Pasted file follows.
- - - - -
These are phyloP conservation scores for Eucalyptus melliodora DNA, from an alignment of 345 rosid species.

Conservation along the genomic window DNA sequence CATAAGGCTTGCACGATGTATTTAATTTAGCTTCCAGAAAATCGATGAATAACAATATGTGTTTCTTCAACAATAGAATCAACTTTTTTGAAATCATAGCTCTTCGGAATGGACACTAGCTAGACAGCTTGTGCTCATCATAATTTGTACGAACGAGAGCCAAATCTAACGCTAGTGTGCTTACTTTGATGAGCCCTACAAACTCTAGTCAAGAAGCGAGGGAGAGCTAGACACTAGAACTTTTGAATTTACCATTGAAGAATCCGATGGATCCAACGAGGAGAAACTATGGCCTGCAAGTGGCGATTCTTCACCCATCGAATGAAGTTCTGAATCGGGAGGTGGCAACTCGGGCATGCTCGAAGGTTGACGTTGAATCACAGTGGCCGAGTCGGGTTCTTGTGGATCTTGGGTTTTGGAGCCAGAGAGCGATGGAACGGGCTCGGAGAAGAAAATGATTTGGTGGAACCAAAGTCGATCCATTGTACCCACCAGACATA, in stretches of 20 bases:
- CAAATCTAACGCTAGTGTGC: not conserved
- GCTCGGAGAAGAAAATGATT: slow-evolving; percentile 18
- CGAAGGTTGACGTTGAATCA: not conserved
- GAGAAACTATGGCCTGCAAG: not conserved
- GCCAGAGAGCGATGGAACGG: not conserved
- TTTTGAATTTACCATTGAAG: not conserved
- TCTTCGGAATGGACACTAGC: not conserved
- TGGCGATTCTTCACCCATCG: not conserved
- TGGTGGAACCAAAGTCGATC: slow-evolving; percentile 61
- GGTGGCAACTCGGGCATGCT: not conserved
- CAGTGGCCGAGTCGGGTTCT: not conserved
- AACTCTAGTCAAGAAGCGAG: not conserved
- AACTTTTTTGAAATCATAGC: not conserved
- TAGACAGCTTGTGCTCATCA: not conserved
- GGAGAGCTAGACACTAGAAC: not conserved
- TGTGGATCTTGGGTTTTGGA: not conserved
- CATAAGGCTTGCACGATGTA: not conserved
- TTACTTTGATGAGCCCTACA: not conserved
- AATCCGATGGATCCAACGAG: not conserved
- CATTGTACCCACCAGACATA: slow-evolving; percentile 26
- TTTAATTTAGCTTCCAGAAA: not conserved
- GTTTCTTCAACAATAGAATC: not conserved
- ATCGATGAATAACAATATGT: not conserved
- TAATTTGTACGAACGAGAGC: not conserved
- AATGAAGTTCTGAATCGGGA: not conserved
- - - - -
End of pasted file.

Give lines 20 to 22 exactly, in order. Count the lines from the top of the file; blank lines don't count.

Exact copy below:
- TTACTTTGATGAGCCCTACA: not conserved
- AATCCGATGGATCCAACGAG: not conserved
- CATTGTACCCACCAGACATA: slow-evolving; percentile 26